2018 | 8 | 386-410
Article title

The Catch of the Hyperreal: Yossarian and the Ideological Vicissitudes of Hyperreality

Title variants
Languages of publication
Hyperreality is a key term in Jean Baudrillard’s cultural theory, designating a phase in the development of image where it “masks the absence of a profound reality.” The ambiance of Joseph Heller’s Catch-22 (1961) closely corresponds to Baudrillard’s notion of the hyperreal as images persist to precede reality in the fictional world of the novel. Since for Baudrillard each order of simulacra produces a certain mode of ideological discourse that impacts the perception of reality, it is plausible that the characters of this fictional context should be ideologically impacted by the hyperreal discourse. From this vantage point it is possible to have a new critical assessment of Yossarian’s (protagonist) antiheroic stance and study the role of the “business of illusion,” whose ideological edifice is based on the discourse of the hyperreal, on his antiheroic stance and actions. By drawing on Baudrillard’s cultural theory this paper aims to read Heller’s novel as a postmodern allegory of rebellion against the hyperreality of the twentieth-century American life and trace its relevance to modern-day U.S.
Physical description
  • University of Tehran
  • Baudrillard, Jean. America. Trans. Chris Turner. London: Verso, 1989. Print.
  • Baudrillard, Jean. Simulacra and Simulation. Trans. Sheila Glaser. Ann Arbor: U of Michigan P, 1994. Print.
  • Baudrillard, Jean. The Transparency Of Evil. Trans. James Benedict. London: Verso, 2009. Print.
  • Debord, Guy. The Society of the Spectacle. New York: Zone, 1994. Print.
  • Hassan, Ihab. “The Antihero in Modern American and British Fiction.” Rumors of Change: Essays in Five Decades. Tuscaloosa: U of Alabama P, 1995. 50–75. Print.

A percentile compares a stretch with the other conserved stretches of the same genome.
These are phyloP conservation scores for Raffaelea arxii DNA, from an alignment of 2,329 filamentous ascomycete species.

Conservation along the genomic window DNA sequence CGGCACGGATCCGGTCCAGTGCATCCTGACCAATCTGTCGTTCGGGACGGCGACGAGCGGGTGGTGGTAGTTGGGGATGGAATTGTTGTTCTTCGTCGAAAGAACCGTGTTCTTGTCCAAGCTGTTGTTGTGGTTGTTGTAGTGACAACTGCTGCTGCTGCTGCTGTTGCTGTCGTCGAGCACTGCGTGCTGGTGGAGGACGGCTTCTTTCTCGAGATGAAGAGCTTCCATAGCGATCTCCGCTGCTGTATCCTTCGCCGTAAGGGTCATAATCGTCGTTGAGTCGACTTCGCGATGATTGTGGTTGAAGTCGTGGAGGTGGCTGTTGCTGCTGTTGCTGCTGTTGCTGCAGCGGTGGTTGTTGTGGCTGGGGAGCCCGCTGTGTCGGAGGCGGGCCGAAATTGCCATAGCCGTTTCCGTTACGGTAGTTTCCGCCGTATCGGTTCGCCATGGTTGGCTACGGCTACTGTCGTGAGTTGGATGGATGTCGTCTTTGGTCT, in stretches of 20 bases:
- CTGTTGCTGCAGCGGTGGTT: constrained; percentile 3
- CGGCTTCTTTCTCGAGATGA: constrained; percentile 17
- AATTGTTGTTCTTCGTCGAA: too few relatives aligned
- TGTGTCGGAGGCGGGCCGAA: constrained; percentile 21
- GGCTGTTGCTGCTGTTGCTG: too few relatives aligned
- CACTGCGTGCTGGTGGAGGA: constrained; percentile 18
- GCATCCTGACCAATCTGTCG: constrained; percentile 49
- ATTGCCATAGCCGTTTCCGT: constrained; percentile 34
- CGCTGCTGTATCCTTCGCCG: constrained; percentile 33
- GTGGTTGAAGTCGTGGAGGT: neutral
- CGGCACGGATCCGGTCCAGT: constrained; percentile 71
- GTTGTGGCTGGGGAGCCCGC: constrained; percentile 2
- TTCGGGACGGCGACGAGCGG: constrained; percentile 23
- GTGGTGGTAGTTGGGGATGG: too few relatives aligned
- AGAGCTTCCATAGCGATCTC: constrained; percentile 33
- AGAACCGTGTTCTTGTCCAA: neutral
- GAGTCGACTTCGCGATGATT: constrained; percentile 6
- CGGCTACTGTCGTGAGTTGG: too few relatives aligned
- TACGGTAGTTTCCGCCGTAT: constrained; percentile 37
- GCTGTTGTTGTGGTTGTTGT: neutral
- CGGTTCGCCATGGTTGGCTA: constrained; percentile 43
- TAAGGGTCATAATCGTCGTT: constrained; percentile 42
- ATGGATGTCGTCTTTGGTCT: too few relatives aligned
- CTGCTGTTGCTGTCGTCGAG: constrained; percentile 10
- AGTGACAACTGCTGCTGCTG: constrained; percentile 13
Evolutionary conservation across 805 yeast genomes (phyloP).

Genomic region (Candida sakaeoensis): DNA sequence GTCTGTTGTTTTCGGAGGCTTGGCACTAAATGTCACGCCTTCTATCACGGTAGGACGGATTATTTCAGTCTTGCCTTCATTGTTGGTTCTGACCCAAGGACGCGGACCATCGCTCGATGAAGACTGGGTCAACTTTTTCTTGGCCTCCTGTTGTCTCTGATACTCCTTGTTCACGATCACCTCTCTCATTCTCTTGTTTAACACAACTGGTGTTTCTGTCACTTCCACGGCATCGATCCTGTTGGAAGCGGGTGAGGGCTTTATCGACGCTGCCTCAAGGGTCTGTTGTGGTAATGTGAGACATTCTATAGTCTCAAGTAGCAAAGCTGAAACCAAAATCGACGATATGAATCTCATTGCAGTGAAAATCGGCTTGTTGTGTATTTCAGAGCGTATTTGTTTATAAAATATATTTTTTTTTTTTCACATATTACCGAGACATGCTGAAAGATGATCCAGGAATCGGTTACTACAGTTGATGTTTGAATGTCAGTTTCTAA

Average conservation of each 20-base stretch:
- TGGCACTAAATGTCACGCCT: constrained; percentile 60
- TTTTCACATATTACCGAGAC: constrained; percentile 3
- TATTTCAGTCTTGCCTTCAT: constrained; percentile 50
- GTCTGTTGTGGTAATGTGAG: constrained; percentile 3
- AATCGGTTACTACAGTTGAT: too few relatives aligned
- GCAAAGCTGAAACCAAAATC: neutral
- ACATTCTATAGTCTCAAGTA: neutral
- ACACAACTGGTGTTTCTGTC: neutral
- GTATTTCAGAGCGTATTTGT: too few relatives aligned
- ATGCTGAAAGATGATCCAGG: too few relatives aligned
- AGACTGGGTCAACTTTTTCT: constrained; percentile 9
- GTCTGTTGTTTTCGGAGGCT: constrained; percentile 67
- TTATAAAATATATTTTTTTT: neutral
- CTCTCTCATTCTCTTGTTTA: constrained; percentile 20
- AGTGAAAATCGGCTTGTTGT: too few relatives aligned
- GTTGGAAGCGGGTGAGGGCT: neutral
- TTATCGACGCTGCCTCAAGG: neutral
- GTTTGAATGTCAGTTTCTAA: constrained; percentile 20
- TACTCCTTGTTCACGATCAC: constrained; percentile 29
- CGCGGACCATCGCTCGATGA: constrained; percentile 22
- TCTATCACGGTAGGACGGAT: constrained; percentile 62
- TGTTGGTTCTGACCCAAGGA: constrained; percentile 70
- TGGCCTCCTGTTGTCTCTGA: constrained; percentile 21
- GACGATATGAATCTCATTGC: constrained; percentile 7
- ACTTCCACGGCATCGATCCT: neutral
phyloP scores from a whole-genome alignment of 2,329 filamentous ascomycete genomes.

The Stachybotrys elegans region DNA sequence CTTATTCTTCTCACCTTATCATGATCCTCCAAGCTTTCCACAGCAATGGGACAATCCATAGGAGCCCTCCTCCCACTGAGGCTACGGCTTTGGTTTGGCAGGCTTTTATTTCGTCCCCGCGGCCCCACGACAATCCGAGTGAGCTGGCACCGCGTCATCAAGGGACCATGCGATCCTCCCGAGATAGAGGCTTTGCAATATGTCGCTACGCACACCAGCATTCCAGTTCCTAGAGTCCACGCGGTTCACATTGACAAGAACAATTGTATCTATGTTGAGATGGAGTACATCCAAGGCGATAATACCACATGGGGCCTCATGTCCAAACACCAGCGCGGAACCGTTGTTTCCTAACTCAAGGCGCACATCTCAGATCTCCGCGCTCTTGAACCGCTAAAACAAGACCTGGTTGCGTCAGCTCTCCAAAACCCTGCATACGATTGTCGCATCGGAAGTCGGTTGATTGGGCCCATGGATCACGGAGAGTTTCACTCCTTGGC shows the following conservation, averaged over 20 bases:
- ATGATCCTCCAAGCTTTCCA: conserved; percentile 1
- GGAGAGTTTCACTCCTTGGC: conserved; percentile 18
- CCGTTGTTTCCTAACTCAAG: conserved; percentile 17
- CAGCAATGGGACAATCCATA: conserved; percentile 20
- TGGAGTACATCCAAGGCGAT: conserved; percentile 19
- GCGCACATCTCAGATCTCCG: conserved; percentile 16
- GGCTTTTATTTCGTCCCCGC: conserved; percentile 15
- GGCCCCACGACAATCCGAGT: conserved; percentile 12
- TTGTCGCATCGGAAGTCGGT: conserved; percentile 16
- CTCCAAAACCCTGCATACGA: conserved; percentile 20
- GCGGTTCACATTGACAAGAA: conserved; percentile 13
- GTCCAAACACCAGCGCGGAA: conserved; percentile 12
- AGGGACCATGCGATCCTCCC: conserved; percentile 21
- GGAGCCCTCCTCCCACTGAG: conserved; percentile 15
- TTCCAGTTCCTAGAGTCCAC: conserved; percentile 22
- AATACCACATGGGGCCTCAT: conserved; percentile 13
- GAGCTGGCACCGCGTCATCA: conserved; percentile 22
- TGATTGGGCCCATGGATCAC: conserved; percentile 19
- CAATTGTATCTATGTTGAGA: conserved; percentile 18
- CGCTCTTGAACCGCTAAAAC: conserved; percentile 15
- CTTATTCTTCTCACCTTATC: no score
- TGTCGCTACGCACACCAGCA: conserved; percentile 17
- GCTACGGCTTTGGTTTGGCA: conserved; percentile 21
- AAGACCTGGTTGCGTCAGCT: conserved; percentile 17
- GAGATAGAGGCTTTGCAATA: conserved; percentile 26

• Hegarty, Paul. “Evil.” The Baudrillard Dictionary. Edinburgh: Edinburgh UP, 2010. 62–64. Print.
  • Heller, Joseph. Catch-22. Paris: B. Grasset, 1985. Print.
  • Horkheimer, Max, and Theodor W. Adorno. Dialectic of Enlightenment. New York: Herder, 1972. Print.
  • Jameson, Fredric. Postmodernism, or, the Cultural Logic of Late Capitalism. Durham: Duke UP, 1991. Print.
  • Lane, Richard J. Jean Baudrillard. London: Routledge, 2000. Print.
  • McDonald, Paul. Laughing at the Darkness: Postmodernism and Optimism in American Humor. Penrith: Humanities-Ebooks, 2010. Print.
  • McDonald, Paul. Reading “Catch-22.” Penrith: Humanities-Ebooks, 2012. Print.
  • Pawlett, William. Jean Baudrillard: Against Banality. London: Routledge, 2007. Print.
  • Rubenstein, Diane. “America.” The Baudrillard Dictionary. Edinburgh: Edinburgh UP, 2010. 11–13. Print.
  • Toffoletti, Kim. Baudrillard Reframed: Interpreting Key Thinkers for the Arts (Contemporary Thinkers Reframed Series). London: Tauris, 2011. Print.
  • Woodson, Jon. A Study of Joseph Heller’s “Catch-22”: Going Around Twice. New York: Peter Lang, 2001. Print.
  • Zaretsky, Robert. “Trump and the ‘Society of the Spectacle.’” The New York Times 20 Feb. 2017. Web. 7 May 2017.
  • Žižek, Slavoj. The Fright of Real Tears: Krzysztof Kieślowski between Theory and Post-Theory. London: BFI, 2001. Print.
Document Type
Publication order reference
YADDA identifier
JavaScript is turned off in your web browser. Turn it on to take full advantage of this site, then refresh the page.